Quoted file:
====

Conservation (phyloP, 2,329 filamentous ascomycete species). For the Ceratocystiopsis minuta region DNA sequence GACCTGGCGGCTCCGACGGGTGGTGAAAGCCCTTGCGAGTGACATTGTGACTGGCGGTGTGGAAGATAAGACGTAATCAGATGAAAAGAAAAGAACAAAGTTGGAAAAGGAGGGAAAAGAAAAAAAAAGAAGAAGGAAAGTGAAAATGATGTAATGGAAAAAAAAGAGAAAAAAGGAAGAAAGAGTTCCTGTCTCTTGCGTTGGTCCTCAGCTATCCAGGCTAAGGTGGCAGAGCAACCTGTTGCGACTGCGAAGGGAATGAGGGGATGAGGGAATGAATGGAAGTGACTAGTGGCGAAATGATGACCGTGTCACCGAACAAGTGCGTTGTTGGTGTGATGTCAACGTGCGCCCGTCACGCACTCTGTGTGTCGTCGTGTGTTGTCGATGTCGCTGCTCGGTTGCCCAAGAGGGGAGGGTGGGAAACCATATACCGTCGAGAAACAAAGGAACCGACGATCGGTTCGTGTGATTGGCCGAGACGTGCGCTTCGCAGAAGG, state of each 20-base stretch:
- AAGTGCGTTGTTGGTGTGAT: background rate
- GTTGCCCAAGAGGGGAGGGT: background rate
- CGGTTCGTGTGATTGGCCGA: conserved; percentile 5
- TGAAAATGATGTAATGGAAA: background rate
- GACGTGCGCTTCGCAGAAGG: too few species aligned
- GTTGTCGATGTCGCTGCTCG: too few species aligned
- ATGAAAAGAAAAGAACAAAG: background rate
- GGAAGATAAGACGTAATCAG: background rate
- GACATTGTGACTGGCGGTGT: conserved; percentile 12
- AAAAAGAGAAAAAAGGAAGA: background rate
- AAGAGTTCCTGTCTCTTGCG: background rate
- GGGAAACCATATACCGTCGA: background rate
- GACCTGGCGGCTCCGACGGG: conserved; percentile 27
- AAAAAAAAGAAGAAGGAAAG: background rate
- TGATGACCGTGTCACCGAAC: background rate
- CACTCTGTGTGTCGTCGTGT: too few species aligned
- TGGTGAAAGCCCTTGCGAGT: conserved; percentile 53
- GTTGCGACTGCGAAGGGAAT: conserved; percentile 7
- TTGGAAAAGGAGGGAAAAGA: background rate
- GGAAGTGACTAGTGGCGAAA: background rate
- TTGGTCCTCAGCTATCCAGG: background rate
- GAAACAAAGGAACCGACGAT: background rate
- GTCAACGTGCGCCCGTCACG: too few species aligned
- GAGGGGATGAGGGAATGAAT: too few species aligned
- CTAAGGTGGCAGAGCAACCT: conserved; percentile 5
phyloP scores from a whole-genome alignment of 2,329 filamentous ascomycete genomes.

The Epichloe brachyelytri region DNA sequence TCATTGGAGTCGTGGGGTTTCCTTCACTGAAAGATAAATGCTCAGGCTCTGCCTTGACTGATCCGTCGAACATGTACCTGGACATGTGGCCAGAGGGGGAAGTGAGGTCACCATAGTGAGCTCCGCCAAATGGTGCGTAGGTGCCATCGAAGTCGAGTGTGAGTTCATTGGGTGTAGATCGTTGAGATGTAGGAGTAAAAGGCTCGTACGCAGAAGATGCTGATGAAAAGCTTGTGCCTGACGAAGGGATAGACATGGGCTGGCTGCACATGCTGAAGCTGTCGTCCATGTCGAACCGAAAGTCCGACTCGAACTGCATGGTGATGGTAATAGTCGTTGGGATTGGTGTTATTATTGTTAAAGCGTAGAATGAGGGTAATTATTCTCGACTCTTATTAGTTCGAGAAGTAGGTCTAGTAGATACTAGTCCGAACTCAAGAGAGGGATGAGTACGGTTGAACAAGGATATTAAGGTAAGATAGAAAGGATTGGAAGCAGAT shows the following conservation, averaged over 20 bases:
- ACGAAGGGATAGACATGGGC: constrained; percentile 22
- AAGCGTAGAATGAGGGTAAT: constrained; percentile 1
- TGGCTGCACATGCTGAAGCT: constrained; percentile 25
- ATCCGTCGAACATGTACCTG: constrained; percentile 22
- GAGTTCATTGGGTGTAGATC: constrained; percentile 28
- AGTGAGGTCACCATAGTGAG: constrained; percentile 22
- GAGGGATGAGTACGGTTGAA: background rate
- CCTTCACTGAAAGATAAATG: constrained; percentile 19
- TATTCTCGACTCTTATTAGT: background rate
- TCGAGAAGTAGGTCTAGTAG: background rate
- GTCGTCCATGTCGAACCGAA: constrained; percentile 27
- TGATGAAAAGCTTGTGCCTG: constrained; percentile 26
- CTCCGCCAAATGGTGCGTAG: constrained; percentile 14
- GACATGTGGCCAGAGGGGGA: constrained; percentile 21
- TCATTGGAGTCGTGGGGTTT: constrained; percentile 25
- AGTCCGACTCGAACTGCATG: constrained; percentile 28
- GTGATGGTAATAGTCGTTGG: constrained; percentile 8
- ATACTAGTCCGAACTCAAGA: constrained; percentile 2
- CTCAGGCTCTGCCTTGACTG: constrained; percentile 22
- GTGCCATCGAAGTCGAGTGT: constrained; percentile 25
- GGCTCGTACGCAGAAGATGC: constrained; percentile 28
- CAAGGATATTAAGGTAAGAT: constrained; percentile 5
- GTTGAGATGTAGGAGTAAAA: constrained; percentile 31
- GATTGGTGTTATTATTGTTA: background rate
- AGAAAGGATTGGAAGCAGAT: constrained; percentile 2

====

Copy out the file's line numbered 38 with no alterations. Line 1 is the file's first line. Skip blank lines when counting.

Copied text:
- TCGAGAAGTAGGTCTAGTAG: background rate